Prof. Rob Honey
Based at the Behavioural Neuroscience Laboratory, School of Psychology
Learning, Memory, Brain-Behaviour Relationships
Research Interests and Facilities
My research combines investigations of the theoretical mechanisms involved in different forms of learning in both human and nonhuman animals with analyses of the neural systems that underlie these forms of learning. Within this interdisciplinary context, I am currently investigating: associative learning, attentional modulation, configural learning, imitative learning and perceptual learning.
The Behavioural Neuroscience Laboratory is equipped with extensive behavioural testing suites and state-of-the art neuroscientific facilities.
Available PhD Projects
- Configural learning and episodic memory: An integrative analysis
- Investigation of the neural mechanisms underlying perceptual learning
- Development of a connectionist analysis of acquired distinctiveness effects
Iordanova, M.D., Good, M., & Honey, R.C. (2011). Retrieval-mediated learning involving episodes requires synaptic plasticity in the hippocampus. Journal of Neuroscience, 31, 7156-7162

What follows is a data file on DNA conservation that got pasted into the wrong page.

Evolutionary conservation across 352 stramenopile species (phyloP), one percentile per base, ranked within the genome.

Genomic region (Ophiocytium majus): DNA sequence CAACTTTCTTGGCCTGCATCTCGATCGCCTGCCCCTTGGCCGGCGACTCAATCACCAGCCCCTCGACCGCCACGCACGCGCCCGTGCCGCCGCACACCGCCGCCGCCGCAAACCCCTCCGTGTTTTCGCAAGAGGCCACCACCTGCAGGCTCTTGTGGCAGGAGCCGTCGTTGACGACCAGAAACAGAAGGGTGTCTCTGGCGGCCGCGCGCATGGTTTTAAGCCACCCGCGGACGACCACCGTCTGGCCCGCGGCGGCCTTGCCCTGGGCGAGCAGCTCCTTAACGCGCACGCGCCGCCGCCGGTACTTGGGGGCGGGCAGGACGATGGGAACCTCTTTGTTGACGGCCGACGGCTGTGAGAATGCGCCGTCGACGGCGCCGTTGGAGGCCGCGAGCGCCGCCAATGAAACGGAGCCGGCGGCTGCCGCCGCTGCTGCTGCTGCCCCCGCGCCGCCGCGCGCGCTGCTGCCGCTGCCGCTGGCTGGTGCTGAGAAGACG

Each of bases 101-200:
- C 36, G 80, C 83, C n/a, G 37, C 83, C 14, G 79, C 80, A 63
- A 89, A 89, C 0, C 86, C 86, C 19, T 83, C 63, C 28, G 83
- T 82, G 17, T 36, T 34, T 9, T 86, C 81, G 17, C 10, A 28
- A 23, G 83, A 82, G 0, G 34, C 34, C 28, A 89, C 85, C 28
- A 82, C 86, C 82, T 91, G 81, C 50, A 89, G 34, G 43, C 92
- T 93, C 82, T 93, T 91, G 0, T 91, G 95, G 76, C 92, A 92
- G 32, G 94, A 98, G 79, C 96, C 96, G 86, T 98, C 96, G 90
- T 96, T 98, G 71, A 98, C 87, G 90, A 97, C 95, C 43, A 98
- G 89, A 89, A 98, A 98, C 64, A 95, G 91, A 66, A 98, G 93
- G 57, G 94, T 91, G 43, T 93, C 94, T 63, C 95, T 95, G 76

Iordanova, M.D., Burnett, D, Good, M., & Honey, R.C. (2011). Pattern memory involves both elemental and configural processes: Evidence from the effects of hippocampal lesions. Behavioral Neuroscience, 125, 567-577.
Lin, T.E., & Honey, R.C. (2011). Encoding specific associative memory: Evidence from behavioral and neural manipulations. Journal of Experimental Psychology: Animal Behavior Processes, 37, 317-329.
Iordanova, M., Burnett, D., Aggleton, J.P., Good, M., & Honey, R.C. (2009). The role of the hippocampus in mnemonic integration and retrieval: Complementary evidence from lesion and inactivation studies. European Journal of Neuroscience, 30, 2177-2189.
Close, J., Hahn, U., & Honey, R.C. (2009). Contextual modulation of similarity in the rat. Journal of Experimental Psychology: Animal Behavior Processes, 35, 509-515.
Grand, C.S. & Honey, R.C. (2008). Solving XOR. Journal of Experimental Psychology: Animal Behavior Processes, 34, 486-493.